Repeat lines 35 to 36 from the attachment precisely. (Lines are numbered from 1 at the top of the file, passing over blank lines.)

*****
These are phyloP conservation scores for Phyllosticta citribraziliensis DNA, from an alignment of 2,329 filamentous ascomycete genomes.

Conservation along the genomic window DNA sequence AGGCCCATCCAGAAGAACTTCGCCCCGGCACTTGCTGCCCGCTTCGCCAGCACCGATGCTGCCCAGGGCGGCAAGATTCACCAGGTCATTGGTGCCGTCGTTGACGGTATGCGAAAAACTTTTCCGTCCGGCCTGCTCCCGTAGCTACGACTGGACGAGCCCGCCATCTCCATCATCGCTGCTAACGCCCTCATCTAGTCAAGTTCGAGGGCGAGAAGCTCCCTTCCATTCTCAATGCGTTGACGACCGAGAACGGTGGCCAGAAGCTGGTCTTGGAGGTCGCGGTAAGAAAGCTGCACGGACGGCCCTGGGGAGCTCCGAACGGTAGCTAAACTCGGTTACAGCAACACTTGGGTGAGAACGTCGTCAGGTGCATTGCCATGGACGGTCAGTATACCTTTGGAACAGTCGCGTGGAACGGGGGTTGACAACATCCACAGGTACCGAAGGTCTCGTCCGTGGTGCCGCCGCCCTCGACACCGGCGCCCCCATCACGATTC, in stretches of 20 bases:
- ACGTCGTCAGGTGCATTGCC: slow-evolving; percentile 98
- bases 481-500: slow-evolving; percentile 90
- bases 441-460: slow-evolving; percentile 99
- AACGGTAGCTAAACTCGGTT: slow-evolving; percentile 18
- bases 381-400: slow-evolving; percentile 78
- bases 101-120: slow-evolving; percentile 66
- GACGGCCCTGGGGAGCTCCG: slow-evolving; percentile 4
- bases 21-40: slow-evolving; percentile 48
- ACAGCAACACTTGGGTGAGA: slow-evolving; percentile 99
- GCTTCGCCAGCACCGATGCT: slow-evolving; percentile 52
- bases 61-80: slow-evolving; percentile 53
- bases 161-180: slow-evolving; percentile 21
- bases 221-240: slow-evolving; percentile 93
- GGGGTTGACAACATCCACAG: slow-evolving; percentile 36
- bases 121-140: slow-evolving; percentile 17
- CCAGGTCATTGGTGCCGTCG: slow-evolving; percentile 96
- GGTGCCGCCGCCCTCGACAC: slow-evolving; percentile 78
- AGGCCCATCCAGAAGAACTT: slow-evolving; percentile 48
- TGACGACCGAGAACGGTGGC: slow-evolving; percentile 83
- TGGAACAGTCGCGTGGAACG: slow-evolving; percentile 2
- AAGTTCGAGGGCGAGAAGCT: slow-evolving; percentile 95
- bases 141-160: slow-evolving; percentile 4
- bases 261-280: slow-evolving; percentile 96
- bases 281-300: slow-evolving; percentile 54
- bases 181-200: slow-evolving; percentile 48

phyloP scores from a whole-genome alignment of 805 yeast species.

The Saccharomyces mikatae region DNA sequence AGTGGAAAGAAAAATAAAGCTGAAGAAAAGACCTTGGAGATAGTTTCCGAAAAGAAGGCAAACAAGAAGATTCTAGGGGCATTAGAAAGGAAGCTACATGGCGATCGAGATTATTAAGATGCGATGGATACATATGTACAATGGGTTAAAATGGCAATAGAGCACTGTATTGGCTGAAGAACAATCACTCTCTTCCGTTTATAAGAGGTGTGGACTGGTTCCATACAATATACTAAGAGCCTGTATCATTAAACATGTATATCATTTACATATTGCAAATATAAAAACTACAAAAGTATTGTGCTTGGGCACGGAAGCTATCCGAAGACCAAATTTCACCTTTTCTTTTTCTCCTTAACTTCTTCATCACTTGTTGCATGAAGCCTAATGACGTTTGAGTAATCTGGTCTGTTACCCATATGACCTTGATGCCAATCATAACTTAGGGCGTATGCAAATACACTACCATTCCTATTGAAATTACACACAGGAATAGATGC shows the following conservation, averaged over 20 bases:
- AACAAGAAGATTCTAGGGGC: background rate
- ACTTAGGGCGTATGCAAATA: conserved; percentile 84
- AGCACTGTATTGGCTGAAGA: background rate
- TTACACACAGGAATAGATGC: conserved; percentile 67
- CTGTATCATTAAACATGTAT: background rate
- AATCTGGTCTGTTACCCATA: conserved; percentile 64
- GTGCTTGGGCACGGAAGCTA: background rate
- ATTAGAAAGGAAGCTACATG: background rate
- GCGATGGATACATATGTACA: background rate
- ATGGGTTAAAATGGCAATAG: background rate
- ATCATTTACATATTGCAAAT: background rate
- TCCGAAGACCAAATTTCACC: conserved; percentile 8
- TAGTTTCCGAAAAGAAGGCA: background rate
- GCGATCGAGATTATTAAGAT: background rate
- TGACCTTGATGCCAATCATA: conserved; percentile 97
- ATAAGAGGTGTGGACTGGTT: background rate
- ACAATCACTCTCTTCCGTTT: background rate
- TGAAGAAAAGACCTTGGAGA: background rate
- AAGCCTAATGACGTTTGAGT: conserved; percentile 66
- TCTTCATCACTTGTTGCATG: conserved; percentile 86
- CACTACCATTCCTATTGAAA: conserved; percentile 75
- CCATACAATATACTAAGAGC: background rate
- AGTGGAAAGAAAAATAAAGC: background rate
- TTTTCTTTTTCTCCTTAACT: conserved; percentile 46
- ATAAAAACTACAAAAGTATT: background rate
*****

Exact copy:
- AATCTGGTCTGTTACCCATA: conserved; percentile 64
- GTGCTTGGGCACGGAAGCTA: background rate